Sajama and sister peaks

Player with twin volcanoes in background

The game

Altitude soccer

In La Paz Bolivia sits the High Altitude Pathology Institute where founder Dr. Gonzalo Zubieta-Calleja studies the impact of high altitudes on human performance.  In 2007 the International-Federation-of-Football Association (FIFA), the organization that runs World Cup Soccer, outlawed the playing of qualifying and championship games in Bolivia, Ecuador, and Colombia.

The reason was that their stadiums are too high.  Bolivia's stadium is at 3,576 meters (11,732 feet) for example.  In 2001 Dr. Zubieta had set out to prove that soccer could be played at 6,452 meters (21,168 feet), which if true, would make 12 thousand feet a mere trifle.  He was successful, but the unfortunate reality was that only Bolivians could do it, and as other countries began to complain, the ban was put in place.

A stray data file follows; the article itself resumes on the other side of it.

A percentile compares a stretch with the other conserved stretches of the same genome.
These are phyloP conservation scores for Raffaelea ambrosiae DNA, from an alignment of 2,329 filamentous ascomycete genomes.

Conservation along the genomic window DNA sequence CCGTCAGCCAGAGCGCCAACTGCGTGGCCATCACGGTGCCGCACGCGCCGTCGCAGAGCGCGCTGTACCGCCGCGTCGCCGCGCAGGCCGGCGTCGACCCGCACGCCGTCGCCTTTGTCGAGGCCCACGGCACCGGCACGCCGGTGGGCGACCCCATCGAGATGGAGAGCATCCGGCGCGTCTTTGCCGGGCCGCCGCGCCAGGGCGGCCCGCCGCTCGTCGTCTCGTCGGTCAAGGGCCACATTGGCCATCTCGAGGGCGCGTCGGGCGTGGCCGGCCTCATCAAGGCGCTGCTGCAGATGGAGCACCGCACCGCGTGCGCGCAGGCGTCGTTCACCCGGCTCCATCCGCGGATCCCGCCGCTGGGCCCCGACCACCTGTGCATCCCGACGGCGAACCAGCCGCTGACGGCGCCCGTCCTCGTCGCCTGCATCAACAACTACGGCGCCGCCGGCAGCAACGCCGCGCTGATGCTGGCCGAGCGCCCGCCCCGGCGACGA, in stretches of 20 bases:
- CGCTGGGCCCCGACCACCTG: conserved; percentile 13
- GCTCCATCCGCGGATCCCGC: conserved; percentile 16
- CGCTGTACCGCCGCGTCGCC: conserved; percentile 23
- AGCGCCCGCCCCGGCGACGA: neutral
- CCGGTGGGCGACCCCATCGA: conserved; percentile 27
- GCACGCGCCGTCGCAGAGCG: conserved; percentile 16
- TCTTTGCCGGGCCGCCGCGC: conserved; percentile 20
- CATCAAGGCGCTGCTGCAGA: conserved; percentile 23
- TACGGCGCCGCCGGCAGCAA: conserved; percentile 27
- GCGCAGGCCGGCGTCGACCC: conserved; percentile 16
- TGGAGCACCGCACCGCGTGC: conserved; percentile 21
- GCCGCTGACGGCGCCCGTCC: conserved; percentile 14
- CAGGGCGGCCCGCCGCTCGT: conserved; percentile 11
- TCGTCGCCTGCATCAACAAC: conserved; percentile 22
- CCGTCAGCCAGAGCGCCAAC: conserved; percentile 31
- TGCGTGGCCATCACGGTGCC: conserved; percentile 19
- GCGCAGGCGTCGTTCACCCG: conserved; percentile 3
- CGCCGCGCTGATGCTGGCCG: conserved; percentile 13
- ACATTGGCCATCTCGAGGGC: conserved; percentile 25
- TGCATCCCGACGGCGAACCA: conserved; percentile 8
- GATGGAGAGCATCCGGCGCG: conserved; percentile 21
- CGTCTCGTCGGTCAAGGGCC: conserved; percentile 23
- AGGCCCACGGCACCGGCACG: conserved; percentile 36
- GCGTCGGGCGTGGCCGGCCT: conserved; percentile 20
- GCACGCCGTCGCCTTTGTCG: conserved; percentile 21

These are pictures from that first-ever game at over 21 thousand feet. The location? Mt. Sajama, one of several high mountains in Bolivia (see map).  Sajama is an ancient volcano, and today has a flat top, perfect for a nice intense game of running around chasing a ball.

Although the mountain is today accessible by helicopter, the first two teams to compete climbed their way up there (see picture).  The game was played on snow, and it is not openly recorded who won.  You do wonder what happened to balls that went over the side.

At the time, an informal challenge went out to any international team who might wish to compete with the Bolivians on Sajama.  So far that challenge has gone unmet.  If other countries' players wont compete at 12 thousand feet why would they compete at 21 thousand?

To the un-acclimated, walking is possible at 12,000 feet but not running.  Walking slowly is possible at 17,000 feet but not walking up stairs.  Sitting still and focusing on your breathing is possible at 21,000 feet but not movement.  Let the games begin.

Players on their way to the field


A goal saved
Sajama reflected in clear mountain lake

Mountain wildlife